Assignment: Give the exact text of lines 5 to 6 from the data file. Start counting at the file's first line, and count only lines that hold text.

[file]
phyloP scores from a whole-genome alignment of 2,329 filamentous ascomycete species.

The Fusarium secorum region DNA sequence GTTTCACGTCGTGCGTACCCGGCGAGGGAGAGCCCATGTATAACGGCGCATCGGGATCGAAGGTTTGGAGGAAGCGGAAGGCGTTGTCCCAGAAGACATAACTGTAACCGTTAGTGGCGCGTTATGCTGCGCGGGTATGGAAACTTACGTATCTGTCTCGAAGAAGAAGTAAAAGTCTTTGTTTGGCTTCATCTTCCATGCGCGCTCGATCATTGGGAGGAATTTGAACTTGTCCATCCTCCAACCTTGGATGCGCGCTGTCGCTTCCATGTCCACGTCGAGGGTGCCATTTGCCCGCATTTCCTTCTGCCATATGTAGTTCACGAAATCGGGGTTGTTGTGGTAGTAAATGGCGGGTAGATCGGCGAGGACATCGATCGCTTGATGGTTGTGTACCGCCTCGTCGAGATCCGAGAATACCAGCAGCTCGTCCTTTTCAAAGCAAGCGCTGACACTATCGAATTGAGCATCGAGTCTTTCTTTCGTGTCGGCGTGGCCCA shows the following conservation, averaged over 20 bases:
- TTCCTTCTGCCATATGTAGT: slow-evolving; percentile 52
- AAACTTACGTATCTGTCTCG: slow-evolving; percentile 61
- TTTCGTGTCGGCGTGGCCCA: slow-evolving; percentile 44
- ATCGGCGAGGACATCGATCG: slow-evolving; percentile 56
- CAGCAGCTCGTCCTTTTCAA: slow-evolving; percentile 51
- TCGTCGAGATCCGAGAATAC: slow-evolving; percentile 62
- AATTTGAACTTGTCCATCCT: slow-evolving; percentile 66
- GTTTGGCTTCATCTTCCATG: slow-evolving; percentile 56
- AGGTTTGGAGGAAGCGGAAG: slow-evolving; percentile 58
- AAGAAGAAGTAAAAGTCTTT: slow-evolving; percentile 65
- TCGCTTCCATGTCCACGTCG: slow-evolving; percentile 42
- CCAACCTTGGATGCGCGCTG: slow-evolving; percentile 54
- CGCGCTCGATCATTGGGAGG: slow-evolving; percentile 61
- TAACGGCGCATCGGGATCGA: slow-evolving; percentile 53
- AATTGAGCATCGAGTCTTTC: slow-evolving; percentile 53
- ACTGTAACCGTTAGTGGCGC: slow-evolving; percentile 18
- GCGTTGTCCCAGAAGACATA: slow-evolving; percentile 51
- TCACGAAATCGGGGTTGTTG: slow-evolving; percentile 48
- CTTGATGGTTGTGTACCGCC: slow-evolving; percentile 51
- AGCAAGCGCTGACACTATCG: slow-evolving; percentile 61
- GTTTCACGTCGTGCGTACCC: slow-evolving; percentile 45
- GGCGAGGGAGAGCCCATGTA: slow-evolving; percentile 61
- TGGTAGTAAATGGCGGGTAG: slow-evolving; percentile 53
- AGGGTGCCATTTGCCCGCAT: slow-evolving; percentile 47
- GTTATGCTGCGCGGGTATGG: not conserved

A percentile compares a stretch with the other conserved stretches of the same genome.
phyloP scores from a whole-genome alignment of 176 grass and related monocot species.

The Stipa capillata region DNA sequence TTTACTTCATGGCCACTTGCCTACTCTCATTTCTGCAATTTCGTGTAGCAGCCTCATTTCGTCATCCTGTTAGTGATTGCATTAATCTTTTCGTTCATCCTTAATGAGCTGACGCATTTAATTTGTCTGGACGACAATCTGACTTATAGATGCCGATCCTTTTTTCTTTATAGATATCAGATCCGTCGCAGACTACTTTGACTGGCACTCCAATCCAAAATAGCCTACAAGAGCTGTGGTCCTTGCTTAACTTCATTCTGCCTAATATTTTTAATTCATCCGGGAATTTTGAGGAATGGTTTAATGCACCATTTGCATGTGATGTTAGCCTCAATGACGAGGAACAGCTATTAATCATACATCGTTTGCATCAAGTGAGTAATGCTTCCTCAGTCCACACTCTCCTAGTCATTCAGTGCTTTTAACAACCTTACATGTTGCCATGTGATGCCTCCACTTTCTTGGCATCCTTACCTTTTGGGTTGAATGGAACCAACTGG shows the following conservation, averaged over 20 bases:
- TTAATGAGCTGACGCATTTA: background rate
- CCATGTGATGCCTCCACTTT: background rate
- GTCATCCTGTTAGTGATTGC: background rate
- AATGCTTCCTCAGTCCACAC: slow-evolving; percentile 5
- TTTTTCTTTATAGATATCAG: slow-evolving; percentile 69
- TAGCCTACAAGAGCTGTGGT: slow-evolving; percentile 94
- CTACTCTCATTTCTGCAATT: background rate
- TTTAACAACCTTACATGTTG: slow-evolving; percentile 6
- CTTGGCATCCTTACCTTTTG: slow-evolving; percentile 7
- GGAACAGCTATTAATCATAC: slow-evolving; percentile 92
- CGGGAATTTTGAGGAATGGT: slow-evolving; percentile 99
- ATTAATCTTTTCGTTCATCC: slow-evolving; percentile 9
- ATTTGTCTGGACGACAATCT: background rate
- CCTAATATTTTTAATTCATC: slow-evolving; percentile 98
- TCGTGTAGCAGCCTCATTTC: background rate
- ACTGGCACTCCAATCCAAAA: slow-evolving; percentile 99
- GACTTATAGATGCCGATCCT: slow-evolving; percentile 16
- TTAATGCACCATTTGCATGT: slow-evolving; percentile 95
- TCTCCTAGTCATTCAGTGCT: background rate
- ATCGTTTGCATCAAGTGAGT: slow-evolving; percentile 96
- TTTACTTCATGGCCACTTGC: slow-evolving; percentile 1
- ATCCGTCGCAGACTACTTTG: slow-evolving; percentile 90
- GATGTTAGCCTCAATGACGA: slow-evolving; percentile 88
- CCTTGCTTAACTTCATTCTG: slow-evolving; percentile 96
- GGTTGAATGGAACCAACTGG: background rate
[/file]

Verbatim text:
- TTTCGTGTCGGCGTGGCCCA: slow-evolving; percentile 44
- ATCGGCGAGGACATCGATCG: slow-evolving; percentile 56